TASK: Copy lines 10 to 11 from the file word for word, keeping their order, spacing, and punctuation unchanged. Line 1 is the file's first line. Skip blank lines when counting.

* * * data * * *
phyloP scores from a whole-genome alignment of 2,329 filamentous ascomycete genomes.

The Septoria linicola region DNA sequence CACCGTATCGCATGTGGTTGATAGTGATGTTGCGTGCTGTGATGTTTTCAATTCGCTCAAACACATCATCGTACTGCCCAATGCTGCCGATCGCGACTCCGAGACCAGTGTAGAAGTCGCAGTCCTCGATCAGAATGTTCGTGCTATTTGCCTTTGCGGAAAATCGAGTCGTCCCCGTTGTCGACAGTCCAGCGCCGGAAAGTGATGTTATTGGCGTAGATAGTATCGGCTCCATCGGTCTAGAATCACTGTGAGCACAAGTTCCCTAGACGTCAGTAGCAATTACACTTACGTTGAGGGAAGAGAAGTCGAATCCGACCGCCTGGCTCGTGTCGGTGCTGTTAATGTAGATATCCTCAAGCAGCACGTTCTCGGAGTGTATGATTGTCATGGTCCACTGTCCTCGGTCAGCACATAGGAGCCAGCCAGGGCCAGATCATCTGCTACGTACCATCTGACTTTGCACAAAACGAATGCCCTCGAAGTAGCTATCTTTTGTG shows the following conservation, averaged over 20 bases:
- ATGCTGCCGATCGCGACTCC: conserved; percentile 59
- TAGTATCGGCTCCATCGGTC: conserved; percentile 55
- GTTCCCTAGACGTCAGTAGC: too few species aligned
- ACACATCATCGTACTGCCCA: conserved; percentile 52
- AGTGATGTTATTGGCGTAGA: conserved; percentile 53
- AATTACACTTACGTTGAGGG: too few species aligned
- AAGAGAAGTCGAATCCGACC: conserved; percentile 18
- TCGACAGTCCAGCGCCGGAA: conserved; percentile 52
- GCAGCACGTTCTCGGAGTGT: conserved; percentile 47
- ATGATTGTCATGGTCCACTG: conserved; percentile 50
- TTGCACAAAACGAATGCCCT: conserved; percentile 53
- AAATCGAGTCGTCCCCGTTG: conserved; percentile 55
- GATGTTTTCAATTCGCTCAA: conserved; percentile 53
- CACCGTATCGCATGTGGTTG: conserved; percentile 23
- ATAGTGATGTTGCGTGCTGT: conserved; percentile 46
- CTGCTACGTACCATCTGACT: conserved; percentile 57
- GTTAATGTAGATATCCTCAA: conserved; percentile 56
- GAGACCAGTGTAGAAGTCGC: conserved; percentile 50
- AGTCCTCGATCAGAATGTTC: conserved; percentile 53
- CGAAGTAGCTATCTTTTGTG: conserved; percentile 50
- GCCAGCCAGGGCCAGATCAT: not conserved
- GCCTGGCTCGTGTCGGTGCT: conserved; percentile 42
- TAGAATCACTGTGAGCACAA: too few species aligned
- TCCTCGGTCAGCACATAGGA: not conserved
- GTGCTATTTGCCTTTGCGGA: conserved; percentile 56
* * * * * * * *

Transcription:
- TCGACAGTCCAGCGCCGGAA: conserved; percentile 52
- GCAGCACGTTCTCGGAGTGT: conserved; percentile 47